Wednesday August 28, 2019
On the morning of August Bank Holiday, certain residents of Cowley must have thought they were experiencing a Doctor Who-style time warp, as 60 Minis thundered along the road from the Mini Plant Oxford. The Cavalcade was, of course, a 60th birthday celebration of one of the select few cars that merit the term ‘icon’ and was an event that involved the resources of BMW UK, BBC Radio Oxford, Tanya Field, and countless enthusiasts who gave their time and effort.
Here are just ten of my impressions – but it could easily have been one hundred:
1) The sounds. Especially of Minis en masse, raring to make that journey from the factory to Cuttleslow Park in Oxford.
2) The heat – but then, gently roasting while the sliding windows largely failed to ventilate the cabin was all part of the Mini experience. At least the Vans (more of which anon) had the roof top vent while certain parties’ gazed in envy at the 1966 Austin Crayford Convertible owned by John Fisher. David Whale, the Chairman of the Federation of British Historic Vehicle Clubs, benefitted from yet more natural air conditioning, as he owns a pre-production 1964 Morris Moke. On a day when temperatures exceeded 28C, who needed a car with the luxuries of a second windscreen wiper or a dashboard when you could enjoy true open-topped motoring?
3) The glamour. Of course, each and every Mini is a vehicle of innate glamour but to be in a venue that included Joel Mutton’s 1990 Steve McQueen replica, a 1981 Milanese-built Innocenti de Tomaso or a limited edition 1988 Jet Black (‘Smooth on the Streets’) was to be almost overwhelmed.
4) The rarity. To have one Morris-badged Traveller Mk. II attend an event is remarkable enough but for there to be a pair (one of which sans woodwork) was incredible. And that is before we mention the Wolseley Hornet Mk. II, the Australian-built Moke, the very early 1275GT fitted with Hydrolastic suspension and the Cooper Sport 500, one of the last Minis to leave the factory.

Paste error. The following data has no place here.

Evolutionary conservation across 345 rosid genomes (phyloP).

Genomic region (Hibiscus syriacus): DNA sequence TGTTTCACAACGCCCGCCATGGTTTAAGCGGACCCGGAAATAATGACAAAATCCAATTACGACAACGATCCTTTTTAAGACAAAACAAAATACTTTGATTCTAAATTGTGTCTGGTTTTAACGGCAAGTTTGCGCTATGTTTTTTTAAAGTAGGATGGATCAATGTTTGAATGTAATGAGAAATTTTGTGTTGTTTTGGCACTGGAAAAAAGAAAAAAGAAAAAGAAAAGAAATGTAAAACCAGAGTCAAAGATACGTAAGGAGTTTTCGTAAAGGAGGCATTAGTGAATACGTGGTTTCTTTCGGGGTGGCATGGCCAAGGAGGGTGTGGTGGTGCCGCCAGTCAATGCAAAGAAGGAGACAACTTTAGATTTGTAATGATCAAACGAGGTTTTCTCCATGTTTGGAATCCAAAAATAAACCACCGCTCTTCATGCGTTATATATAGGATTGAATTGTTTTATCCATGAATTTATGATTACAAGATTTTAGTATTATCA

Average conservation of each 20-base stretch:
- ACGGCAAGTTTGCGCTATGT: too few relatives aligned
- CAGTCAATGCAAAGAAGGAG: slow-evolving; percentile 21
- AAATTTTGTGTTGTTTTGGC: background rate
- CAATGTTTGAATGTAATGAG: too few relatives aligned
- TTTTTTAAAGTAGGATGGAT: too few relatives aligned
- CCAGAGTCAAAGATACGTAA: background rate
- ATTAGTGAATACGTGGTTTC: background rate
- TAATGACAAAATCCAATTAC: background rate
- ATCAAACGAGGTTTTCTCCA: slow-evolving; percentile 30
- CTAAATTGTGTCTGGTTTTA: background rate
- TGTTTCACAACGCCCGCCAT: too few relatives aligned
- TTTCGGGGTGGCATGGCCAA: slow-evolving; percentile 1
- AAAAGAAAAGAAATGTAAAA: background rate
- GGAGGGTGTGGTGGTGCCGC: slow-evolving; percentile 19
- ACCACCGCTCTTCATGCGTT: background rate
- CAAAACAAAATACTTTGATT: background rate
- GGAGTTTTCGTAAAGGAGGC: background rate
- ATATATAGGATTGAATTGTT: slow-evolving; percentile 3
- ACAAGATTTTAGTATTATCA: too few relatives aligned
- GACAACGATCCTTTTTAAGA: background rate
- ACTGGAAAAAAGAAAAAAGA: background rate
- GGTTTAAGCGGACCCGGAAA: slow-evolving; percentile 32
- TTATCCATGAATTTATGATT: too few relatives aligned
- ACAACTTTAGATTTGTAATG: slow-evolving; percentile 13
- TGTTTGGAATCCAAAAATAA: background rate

5) The light commercials. The high streets of Britain were once dominated by the Mini Pick-Up and the Mini Van, but the former in particular is now less seldom encountered than an edition of Judge Rinder that does not induce you with the desire to sell your television set. There were two at the Cavalcade and looking at the 1983 example owned by Julie Mobb vividly reminded me of similar examples that used trundle back and forwards from the Swanwick basket factory during my very distant youth. And that is before we mention…
6) The AA, the RAC, the GPO and the Police Mini Vans. Livered commercial vehicles have the power to convey the observer back to another world – but to see four such Minis in a row was almost overwhelming. Readers will probably be familiar with Keith and Linda Moore’s incredible 1962 Morris Post Office Telephones Van, which rightfully won a prize from the Isis Rotary Club. Nick Kirman’s 1963 Austin AA Van was joined by its rival RAC Patrol, in the form of the re-bodied 1961 example owned by John Hughes. The last of this incredible group was the 1978 ex-North Wales Constabulary acquired by Alex Lee in 2008- and, yes, the two-note horns and the blue flashing lamp both very much function.
7) The stories. Mick Freeman, the owner of the beautiful 1960 Austin Seven Countryman (the oldest surviving Mini estate) once worked at the Cowley factory, and the Whale Moke originally served with the Devon Fire Brigade. Incredibly, Roger Redknap’s 1959 Mini-Minor has not just been owned by the same family since 1961; it was also the star car in the famous BMC promotional film Wizardry on Wheels. Here it is transporting the Cravat family to ‘fresh and exciting new horizons’
8) Memories. Or rather, how age almost inevitably shapes your memories of the Mini. For those old enough to recall Danger Man or Billy Fury it might be the “magic wand “gear lever, the push button floor starter, the white-faced speedometer and the sun visors that appeared to be cardboard. Twenty years later, your Mini experience could encompass the luxury that was a late-model Clubman HL Estate with the twin coach lines, cloth upholstery and those “sports” wheels.
9) The everyday Minis. A yellow 1982 City E may not quite have the performance of a Cooper S or the decadent cabin of a Mayfair, but it has a distinct charm of its own. This was the type of Mini that was so often a first new car in the early 1980s just as in 1969, taking delivery of a Riley Elf Mk. III (with winding windows as standard) was automotive proof that you had ‘made it’.
10) The Cavalcade itself - https://www.facebook.com/bbcoxford/videos/495221561263282/, with cheers and the Union Flags waved from what seemed to be every layby, bridge and pavement. It was an experience that none of the participants of the Mini 60 will ever forget.
With Thanks To: Tanya Field
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